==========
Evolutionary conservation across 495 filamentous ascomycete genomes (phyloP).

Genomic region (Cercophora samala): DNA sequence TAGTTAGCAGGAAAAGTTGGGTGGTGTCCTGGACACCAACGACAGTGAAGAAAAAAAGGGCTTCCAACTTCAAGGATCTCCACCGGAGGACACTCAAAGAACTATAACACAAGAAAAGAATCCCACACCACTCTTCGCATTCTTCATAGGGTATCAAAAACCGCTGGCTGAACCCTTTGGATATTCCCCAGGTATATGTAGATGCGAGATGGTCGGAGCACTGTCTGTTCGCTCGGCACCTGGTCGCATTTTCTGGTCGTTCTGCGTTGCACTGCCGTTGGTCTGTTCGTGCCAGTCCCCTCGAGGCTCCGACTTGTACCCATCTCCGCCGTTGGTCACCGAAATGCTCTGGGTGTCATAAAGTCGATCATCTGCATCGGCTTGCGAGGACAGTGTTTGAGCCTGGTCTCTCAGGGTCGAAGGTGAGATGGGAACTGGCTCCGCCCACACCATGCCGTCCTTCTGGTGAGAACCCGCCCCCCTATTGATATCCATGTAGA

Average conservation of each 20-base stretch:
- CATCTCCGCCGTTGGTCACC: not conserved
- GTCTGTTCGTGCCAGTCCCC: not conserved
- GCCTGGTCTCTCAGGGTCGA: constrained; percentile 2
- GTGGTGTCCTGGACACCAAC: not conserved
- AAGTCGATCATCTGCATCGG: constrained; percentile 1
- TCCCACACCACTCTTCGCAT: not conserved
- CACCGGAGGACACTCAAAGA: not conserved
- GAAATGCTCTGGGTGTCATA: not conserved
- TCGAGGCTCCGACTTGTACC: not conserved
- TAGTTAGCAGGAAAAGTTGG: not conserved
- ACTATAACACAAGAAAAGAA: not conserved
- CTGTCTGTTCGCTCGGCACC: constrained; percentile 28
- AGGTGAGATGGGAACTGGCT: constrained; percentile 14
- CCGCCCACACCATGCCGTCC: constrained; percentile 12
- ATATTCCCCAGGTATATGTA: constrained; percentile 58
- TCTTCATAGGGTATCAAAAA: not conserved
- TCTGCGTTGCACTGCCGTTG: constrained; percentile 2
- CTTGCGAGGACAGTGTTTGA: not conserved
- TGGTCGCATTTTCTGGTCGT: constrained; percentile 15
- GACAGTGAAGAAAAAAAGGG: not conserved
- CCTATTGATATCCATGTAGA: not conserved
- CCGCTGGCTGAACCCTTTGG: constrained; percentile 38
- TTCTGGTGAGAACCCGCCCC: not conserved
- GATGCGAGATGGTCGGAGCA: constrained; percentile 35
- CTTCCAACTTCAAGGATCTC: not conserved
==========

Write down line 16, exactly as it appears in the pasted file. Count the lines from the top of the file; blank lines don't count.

- AGGTGAGATGGGAACTGGCT: constrained; percentile 14